Gendered Impact of Covid 19 in South Africa

Gendered Impact of Covid 19 in South Africa

Webinar on the Gendered Impact of Covid-19 | September 2021

On the 5th of March 2020, South Africa reported its first confirmed case of COVID-19 and has since experienced 3 waves. The pandemic has exacerbated pre-existing inequalities both from a class, race and gendered perspective. This webinar seeks to bring together speakers who will provide an evidence based and feminist analysis of the pandemic that will enable the audience to reflect on the numerous ways it interacts with gender. Gender and vulnerability to disease have historically always been interconnected.

Moreover, response measures to outbreaks are not only gendered but they also have ong-term gendered effects. South Africa’s ongoing battle with HIV/AIDS for example, has illustrated that during a health crisis, women are often more vulnerable to infection and face numerous challenges to access health care due to their positionality as women. Globally, researchers have identified that as a result of COVID-19 and the hard lockdowns around the world, there have been dire consequences on the lives of women such as, but not limited to, increased domestic abuse and intimate partner violence and long-term negative consequences to women’s livelihoods.

This means that the pandemic has had a myriad of consequences that has also deepened economic inequalities between men and women due to job losses that have significantly affected women and the widening of unpaid care work. This is an effect of neoliberal globalisation wherein capitalism thrives on underpaid or unpaid work, most of which is gendered.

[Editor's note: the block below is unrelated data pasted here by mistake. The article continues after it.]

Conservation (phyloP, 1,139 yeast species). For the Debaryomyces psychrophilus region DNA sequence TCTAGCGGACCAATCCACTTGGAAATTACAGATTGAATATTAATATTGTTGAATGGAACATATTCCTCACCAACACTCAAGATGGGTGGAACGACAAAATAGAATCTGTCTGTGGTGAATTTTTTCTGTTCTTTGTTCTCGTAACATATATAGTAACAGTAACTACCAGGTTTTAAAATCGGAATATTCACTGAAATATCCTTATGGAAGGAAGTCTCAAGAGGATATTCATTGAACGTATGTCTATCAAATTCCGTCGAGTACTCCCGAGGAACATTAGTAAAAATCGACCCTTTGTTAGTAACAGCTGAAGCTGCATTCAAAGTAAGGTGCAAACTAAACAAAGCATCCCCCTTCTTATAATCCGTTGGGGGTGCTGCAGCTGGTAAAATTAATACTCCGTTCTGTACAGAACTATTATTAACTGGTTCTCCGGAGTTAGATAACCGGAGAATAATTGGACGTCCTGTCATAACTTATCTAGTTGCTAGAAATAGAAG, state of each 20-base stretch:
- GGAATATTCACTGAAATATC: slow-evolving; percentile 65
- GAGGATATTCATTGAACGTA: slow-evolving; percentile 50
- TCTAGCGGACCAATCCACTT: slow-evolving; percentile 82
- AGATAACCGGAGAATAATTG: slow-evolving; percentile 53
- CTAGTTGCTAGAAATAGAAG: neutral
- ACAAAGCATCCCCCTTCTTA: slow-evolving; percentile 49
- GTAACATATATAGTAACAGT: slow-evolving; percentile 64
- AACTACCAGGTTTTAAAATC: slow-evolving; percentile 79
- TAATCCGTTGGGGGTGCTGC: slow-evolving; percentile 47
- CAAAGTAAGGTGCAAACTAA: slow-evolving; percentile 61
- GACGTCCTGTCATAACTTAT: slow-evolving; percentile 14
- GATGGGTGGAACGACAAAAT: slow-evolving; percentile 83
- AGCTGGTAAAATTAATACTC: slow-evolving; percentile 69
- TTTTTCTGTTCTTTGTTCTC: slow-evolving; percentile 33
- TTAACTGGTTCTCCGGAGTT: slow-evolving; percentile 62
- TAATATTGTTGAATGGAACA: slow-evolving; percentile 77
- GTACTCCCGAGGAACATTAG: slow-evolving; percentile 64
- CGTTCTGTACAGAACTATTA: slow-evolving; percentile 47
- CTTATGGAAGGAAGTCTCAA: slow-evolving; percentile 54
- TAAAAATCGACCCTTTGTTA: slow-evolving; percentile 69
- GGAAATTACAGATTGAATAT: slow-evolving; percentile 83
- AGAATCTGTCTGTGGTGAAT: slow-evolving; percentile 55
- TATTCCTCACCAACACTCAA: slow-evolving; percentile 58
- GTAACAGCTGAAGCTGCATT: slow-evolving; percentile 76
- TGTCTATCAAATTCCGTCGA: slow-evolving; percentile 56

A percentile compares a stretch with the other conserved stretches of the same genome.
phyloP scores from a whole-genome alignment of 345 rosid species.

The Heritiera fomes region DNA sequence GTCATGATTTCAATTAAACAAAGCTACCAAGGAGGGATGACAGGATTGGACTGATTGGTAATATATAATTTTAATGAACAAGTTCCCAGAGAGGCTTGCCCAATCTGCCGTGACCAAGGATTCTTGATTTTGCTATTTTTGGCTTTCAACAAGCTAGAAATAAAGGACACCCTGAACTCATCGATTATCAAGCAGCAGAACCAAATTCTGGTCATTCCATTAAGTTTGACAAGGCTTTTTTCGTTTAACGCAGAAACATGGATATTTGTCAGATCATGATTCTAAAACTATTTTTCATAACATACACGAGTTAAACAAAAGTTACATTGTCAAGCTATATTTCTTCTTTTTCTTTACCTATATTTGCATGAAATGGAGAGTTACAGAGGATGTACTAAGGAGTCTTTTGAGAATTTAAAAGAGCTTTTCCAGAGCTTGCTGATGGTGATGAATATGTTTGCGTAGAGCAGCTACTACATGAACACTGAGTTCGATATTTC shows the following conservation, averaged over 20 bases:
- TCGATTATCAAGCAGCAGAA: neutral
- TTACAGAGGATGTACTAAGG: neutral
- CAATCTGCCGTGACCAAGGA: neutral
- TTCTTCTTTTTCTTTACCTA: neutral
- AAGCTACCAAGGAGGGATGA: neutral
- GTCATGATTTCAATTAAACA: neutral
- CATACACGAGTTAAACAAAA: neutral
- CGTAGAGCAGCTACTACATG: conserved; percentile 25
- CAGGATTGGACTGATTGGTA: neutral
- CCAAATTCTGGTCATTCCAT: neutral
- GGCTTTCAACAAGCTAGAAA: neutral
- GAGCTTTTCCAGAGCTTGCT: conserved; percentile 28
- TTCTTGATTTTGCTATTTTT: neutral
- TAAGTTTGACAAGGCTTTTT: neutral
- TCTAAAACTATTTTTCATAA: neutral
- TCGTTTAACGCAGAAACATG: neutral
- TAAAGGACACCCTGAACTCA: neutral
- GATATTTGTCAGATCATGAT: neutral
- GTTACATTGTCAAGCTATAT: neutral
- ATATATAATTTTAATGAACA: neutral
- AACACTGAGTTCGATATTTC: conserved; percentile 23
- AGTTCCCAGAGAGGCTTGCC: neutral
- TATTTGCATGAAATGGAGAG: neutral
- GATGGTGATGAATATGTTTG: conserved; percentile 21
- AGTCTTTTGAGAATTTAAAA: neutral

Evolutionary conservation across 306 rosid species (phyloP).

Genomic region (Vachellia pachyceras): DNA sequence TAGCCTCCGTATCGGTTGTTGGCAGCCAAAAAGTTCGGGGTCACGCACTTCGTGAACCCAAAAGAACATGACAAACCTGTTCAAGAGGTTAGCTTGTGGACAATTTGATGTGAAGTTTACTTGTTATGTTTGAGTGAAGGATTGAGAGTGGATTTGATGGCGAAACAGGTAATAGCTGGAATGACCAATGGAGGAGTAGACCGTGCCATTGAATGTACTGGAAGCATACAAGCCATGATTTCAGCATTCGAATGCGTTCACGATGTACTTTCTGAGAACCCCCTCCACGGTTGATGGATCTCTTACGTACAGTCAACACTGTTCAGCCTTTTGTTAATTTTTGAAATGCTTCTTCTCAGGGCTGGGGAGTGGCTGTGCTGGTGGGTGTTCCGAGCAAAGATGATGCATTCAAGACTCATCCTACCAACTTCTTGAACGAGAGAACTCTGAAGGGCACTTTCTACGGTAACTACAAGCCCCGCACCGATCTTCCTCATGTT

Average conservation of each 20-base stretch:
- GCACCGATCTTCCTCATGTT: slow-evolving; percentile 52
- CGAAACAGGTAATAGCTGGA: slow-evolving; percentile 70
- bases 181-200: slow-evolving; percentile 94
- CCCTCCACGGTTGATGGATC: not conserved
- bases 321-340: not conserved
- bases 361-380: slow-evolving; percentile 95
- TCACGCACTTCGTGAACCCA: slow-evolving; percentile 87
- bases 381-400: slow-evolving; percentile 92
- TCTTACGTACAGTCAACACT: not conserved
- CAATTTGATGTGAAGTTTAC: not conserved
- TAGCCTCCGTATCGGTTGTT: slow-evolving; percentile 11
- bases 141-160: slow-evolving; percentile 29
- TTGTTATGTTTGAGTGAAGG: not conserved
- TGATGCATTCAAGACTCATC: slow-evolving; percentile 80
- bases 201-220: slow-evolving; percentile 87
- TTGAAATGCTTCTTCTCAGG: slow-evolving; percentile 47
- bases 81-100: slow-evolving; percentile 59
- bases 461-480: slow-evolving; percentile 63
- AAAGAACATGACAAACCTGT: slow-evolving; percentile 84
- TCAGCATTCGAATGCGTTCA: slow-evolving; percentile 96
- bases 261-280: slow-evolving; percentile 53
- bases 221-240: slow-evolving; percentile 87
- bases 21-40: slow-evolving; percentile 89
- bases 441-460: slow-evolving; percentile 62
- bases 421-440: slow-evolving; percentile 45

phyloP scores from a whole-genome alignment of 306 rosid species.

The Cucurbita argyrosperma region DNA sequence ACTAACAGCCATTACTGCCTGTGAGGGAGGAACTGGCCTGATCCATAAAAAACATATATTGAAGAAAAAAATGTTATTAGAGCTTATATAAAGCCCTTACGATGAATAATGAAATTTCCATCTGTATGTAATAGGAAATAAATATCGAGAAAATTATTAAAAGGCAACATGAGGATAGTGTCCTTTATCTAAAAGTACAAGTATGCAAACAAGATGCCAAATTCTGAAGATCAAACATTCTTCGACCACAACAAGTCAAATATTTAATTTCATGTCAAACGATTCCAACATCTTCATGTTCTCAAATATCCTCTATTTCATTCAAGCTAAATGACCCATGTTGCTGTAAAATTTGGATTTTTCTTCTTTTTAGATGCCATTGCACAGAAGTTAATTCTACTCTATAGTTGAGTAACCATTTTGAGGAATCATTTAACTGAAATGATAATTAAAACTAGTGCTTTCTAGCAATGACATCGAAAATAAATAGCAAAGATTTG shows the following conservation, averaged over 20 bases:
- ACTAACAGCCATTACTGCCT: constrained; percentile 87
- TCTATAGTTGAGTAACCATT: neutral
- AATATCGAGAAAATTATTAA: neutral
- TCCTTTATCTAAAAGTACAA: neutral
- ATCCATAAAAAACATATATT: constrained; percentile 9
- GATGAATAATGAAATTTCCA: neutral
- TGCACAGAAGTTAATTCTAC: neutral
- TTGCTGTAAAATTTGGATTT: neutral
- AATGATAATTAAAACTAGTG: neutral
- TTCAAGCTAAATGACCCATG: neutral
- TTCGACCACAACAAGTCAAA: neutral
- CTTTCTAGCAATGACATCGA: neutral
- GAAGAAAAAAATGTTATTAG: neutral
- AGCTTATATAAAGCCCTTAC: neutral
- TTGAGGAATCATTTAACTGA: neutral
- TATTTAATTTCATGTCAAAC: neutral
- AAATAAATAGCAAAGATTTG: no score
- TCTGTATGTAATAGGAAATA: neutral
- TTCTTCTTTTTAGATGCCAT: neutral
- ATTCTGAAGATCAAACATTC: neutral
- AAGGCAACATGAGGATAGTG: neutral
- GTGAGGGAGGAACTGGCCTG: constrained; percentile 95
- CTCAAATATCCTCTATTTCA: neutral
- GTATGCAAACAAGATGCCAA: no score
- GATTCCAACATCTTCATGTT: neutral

The intended outcome of this webinar is to firstly illustrate that equity is a central issue in public health and that there is an inescapable link between poverty, the feminization of poverty and access to health care, particularly in the South African context. This webinar furthermore, seeks to build systems of solidarity among affected marginalised groups as a result of the pandemic.

Panelists are:

  • Dr Lauren Paramoer – University of Cape Town
  • Tshegofatso Putu – Development Economist and current Kader Asmal Fellow at Trinity College Dublin, Ireland
  • Masana Ndinga-Kanga – Programme Director, Sonke Gender Justice
  • Facilitated by Nthabeleng Morake – Senior Fellow at Atlantic Fellowship for Health Equity

A webinar by the Rosa Luxemburg Stiftung and the Alternative Information and Development Centre
Posted in AIDC Events

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